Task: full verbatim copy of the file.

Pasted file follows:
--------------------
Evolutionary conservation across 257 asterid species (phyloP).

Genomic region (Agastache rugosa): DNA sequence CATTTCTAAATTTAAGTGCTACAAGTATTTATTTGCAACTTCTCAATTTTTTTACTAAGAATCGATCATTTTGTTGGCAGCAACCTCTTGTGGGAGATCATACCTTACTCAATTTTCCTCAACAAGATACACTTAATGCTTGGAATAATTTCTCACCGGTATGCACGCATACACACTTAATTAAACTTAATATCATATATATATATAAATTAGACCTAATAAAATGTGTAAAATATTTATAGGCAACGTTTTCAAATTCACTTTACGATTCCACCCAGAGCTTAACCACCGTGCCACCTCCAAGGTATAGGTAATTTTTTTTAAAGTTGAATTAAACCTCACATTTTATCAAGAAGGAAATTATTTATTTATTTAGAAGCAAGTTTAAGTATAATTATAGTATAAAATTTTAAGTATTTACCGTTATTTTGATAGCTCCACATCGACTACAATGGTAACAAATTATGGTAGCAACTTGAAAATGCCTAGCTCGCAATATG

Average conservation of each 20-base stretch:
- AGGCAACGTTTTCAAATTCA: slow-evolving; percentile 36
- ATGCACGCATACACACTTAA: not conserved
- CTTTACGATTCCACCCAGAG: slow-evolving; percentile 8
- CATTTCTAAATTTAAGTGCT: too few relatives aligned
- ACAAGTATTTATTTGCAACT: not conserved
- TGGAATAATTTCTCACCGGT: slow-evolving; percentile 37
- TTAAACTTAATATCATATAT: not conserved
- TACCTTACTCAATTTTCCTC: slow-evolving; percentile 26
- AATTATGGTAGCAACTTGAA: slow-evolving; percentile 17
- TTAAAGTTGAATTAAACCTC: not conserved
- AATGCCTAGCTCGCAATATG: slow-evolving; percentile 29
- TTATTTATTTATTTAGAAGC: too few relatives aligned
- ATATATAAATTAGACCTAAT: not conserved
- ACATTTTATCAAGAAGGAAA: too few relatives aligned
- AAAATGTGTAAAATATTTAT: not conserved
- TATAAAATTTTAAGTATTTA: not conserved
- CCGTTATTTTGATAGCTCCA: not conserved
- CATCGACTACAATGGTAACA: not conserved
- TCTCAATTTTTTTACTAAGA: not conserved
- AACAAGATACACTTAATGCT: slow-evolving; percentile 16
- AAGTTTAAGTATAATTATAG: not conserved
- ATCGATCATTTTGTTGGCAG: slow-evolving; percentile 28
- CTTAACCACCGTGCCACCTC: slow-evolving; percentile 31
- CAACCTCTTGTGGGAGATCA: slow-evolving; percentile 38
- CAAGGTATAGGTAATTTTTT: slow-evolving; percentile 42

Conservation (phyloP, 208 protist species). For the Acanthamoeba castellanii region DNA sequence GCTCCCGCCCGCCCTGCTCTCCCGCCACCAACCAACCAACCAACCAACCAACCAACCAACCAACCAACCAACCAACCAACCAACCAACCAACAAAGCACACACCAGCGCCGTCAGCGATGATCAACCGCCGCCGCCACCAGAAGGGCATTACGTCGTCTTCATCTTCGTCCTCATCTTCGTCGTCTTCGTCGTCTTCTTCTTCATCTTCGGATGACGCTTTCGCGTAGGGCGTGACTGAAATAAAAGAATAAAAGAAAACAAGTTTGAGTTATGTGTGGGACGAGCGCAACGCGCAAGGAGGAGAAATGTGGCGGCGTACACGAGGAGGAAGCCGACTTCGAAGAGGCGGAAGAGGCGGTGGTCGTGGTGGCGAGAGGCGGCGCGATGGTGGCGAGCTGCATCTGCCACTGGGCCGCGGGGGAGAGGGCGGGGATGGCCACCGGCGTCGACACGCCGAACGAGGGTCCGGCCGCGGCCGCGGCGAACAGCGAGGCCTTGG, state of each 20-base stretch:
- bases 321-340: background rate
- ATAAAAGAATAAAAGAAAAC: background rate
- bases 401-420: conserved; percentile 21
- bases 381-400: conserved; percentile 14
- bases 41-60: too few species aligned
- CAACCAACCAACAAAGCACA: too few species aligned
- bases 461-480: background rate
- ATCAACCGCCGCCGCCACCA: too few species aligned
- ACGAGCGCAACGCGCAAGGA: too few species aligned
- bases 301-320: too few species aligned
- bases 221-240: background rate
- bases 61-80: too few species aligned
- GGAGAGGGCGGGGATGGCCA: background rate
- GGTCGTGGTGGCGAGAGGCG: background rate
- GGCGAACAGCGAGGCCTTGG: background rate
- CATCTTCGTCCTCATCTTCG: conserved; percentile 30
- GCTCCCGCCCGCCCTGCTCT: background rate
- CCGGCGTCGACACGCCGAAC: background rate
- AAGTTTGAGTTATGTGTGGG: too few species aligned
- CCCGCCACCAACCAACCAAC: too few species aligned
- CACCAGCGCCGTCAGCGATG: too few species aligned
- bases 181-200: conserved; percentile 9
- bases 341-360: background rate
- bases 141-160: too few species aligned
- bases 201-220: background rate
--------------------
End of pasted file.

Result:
Evolutionary conservation across 257 asterid species (phyloP).

Genomic region (Agastache rugosa): DNA sequence CATTTCTAAATTTAAGTGCTACAAGTATTTATTTGCAACTTCTCAATTTTTTTACTAAGAATCGATCATTTTGTTGGCAGCAACCTCTTGTGGGAGATCATACCTTACTCAATTTTCCTCAACAAGATACACTTAATGCTTGGAATAATTTCTCACCGGTATGCACGCATACACACTTAATTAAACTTAATATCATATATATATATAAATTAGACCTAATAAAATGTGTAAAATATTTATAGGCAACGTTTTCAAATTCACTTTACGATTCCACCCAGAGCTTAACCACCGTGCCACCTCCAAGGTATAGGTAATTTTTTTTAAAGTTGAATTAAACCTCACATTTTATCAAGAAGGAAATTATTTATTTATTTAGAAGCAAGTTTAAGTATAATTATAGTATAAAATTTTAAGTATTTACCGTTATTTTGATAGCTCCACATCGACTACAATGGTAACAAATTATGGTAGCAACTTGAAAATGCCTAGCTCGCAATATG

Average conservation of each 20-base stretch:
- AGGCAACGTTTTCAAATTCA: slow-evolving; percentile 36
- ATGCACGCATACACACTTAA: not conserved
- CTTTACGATTCCACCCAGAG: slow-evolving; percentile 8
- CATTTCTAAATTTAAGTGCT: too few relatives aligned
- ACAAGTATTTATTTGCAACT: not conserved
- TGGAATAATTTCTCACCGGT: slow-evolving; percentile 37
- TTAAACTTAATATCATATAT: not conserved
- TACCTTACTCAATTTTCCTC: slow-evolving; percentile 26
- AATTATGGTAGCAACTTGAA: slow-evolving; percentile 17
- TTAAAGTTGAATTAAACCTC: not conserved
- AATGCCTAGCTCGCAATATG: slow-evolving; percentile 29
- TTATTTATTTATTTAGAAGC: too few relatives aligned
- ATATATAAATTAGACCTAAT: not conserved
- ACATTTTATCAAGAAGGAAA: too few relatives aligned
- AAAATGTGTAAAATATTTAT: not conserved
- TATAAAATTTTAAGTATTTA: not conserved
- CCGTTATTTTGATAGCTCCA: not conserved
- CATCGACTACAATGGTAACA: not conserved
- TCTCAATTTTTTTACTAAGA: not conserved
- AACAAGATACACTTAATGCT: slow-evolving; percentile 16
- AAGTTTAAGTATAATTATAG: not conserved
- ATCGATCATTTTGTTGGCAG: slow-evolving; percentile 28
- CTTAACCACCGTGCCACCTC: slow-evolving; percentile 31
- CAACCTCTTGTGGGAGATCA: slow-evolving; percentile 38
- CAAGGTATAGGTAATTTTTT: slow-evolving; percentile 42

Conservation (phyloP, 208 protist species). For the Acanthamoeba castellanii region DNA sequence GCTCCCGCCCGCCCTGCTCTCCCGCCACCAACCAACCAACCAACCAACCAACCAACCAACCAACCAACCAACCAACCAACCAACCAACCAACAAAGCACACACCAGCGCCGTCAGCGATGATCAACCGCCGCCGCCACCAGAAGGGCATTACGTCGTCTTCATCTTCGTCCTCATCTTCGTCGTCTTCGTCGTCTTCTTCTTCATCTTCGGATGACGCTTTCGCGTAGGGCGTGACTGAAATAAAAGAATAAAAGAAAACAAGTTTGAGTTATGTGTGGGACGAGCGCAACGCGCAAGGAGGAGAAATGTGGCGGCGTACACGAGGAGGAAGCCGACTTCGAAGAGGCGGAAGAGGCGGTGGTCGTGGTGGCGAGAGGCGGCGCGATGGTGGCGAGCTGCATCTGCCACTGGGCCGCGGGGGAGAGGGCGGGGATGGCCACCGGCGTCGACACGCCGAACGAGGGTCCGGCCGCGGCCGCGGCGAACAGCGAGGCCTTGG, state of each 20-base stretch:
- bases 321-340: background rate
- ATAAAAGAATAAAAGAAAAC: background rate
- bases 401-420: conserved; percentile 21
- bases 381-400: conserved; percentile 14
- bases 41-60: too few species aligned
- CAACCAACCAACAAAGCACA: too few species aligned
- bases 461-480: background rate
- ATCAACCGCCGCCGCCACCA: too few species aligned
- ACGAGCGCAACGCGCAAGGA: too few species aligned
- bases 301-320: too few species aligned
- bases 221-240: background rate
- bases 61-80: too few species aligned
- GGAGAGGGCGGGGATGGCCA: background rate
- GGTCGTGGTGGCGAGAGGCG: background rate
- GGCGAACAGCGAGGCCTTGG: background rate
- CATCTTCGTCCTCATCTTCG: conserved; percentile 30
- GCTCCCGCCCGCCCTGCTCT: background rate
- CCGGCGTCGACACGCCGAAC: background rate
- AAGTTTGAGTTATGTGTGGG: too few species aligned
- CCCGCCACCAACCAACCAAC: too few species aligned
- CACCAGCGCCGTCAGCGATG: too few species aligned
- bases 181-200: conserved; percentile 9
- bases 341-360: background rate
- bases 141-160: too few species aligned
- bases 201-220: background rate